I’d like to think not, but inevitably, yeah it probably will. I’d like to think we could have made Celebration Rock without going through every single second album cliché that bands who find some kind of success on their first album go through, but we went through every single one writing and recording that record. So if anything I feel like it can’t possibly be that ridiculous again. It will probably be a little bit easier if for no other reason that, by now, we know that what we are doing is not terrible, and that at least some people like that. When a lot of people really, really love your first record, which is what happened with Post Nothing–well, not a lot of people, obviously, in the way that people loved the Arcade Fire’s first album, but a small, dedicated group of people–it’s really difficult to figure out how to do something else that those people are going to love that much, or even more - and that was a challenge for us.

So, what specific second album clichés did you go through?

I’m sure you’re familiar with the concept of the sophomore slump. Well, Dave and I are big music fans, we own a shitload of records where we love the first record and are a bit ‘meh’ about the second record and we really, really didn’t want to be one of those bands. It was a really conscious decision: until we feel that our record is better than the first record, we’re not done and we are not going to release it. To hell with what anyone else says, and to hell with any deadlines, to hell with whatever else – we are not putting something out until we think it’s the best thing we have ever done. So we stuck with that. We went through every songwriting cliché, fighting and arguing, and taking too long and missing deadlines, and doubting yourself, and roadtesting songs, and changing them, re-recording things and blah, blah, blah: most of the psychological things that bands go through when having a hard time trying to come up with something as good as their first record.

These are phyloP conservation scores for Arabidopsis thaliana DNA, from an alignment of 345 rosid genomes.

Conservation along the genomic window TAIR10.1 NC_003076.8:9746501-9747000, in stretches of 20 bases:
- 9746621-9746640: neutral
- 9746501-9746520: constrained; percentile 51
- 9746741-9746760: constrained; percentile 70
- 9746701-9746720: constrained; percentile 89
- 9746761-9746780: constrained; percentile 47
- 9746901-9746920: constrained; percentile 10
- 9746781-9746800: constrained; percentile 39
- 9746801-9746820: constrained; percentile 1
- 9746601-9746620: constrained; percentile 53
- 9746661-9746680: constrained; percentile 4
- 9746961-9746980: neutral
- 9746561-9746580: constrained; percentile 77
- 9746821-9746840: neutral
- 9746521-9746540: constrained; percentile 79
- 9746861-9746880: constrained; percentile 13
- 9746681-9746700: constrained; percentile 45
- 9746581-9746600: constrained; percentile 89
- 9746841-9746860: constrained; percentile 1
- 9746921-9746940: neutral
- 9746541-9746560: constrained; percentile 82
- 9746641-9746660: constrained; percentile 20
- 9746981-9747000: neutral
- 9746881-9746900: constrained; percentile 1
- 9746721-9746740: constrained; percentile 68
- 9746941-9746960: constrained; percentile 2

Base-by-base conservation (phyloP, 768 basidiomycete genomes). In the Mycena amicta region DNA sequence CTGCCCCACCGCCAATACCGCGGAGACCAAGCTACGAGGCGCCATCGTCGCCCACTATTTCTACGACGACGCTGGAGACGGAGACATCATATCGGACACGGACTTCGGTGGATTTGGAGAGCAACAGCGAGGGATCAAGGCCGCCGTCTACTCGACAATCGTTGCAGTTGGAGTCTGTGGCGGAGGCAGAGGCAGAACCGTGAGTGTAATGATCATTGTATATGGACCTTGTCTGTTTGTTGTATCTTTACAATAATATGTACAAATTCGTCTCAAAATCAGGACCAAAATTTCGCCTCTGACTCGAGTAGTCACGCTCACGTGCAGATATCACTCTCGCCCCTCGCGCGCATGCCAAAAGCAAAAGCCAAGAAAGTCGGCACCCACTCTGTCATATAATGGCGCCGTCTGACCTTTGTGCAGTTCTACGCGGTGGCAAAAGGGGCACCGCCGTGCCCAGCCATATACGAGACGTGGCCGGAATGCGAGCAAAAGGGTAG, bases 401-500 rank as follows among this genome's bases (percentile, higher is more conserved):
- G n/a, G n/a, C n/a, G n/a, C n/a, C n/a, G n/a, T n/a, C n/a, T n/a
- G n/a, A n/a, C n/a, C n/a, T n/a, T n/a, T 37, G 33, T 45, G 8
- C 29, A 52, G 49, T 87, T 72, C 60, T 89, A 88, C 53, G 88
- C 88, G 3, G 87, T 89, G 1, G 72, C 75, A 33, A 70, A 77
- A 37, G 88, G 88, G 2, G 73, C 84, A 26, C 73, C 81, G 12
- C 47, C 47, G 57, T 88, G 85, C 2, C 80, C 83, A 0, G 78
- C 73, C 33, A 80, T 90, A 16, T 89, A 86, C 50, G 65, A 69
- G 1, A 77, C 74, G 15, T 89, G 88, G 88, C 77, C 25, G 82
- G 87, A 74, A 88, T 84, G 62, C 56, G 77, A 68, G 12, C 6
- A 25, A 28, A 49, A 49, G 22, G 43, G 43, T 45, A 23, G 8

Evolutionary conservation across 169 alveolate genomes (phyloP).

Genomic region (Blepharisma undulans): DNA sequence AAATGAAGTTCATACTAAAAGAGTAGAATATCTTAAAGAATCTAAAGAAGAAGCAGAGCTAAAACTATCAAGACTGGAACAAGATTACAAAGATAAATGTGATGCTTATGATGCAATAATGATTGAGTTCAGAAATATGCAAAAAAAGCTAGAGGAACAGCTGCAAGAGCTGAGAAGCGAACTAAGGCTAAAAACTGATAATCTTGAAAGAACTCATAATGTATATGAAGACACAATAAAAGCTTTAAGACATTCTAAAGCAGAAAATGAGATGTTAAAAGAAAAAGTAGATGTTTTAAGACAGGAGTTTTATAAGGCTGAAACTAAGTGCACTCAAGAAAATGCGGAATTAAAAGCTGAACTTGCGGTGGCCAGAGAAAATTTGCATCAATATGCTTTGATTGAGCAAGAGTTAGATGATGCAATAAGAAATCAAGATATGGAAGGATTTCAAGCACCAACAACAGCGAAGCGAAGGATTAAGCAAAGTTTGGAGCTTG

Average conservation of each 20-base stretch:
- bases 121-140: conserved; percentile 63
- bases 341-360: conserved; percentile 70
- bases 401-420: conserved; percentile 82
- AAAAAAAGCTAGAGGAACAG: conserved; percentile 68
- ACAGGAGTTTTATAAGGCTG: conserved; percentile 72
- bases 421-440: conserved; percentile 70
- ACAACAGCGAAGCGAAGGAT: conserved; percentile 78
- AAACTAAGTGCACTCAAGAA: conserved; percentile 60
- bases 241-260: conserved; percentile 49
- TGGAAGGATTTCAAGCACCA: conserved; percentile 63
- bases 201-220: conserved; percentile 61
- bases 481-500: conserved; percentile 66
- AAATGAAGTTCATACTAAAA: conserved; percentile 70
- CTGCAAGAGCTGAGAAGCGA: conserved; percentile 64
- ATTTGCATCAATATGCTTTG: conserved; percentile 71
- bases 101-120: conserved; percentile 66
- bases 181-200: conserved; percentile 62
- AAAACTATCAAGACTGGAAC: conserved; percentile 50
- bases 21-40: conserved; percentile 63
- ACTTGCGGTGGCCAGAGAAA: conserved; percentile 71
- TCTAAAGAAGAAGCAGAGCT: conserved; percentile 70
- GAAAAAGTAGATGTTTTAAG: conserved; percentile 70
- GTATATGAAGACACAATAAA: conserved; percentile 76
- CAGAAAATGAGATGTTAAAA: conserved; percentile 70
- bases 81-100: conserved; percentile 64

Obviously the common consensus is that you avoided the sophomore slump.

Even before it was released, Dave and I thought it was the best thing we had ever done, and we felt it was a step up in many ways: the songwriting, the recording and mixing, the performances. We felt everything was one notch higher than we were before, and that was before anyone had a chance to hear it. So, we still feel that way about it, and we are just very… relieved, I guess is the right word, that people feel the same way about it.

And there’s been a lot of focus on the lyrics as well. How much time and thought do you put into lyrics?
I’d like to pretend that they just come out, but they don’t. I’m not a natural lyricist in that way. It takes a lot of time, a lot of drafts; I work on them a lot, go back and re-write them. It takes a really long time for me to be like, ‘this is done, I’m satisfied and I don’t think I can do any better’. That’s probably the main difference between the two records, this is the first time we considered the music and the lyrics, and the vocals to be equivalent. On Post Nothing, we were like, ‘the music comes first, and the lyrics and vocals are secondary’.

With that in mind, how does it feel when people do notice the lyrics and pinpoint different phrases and the like?
It’s what I hoped people would do, so I’m glad they did. As I said before, relieved is the best word...

Japandroids will perform in Melbourne, Sydney and Brisbane this weekend.

- Nathan Jolly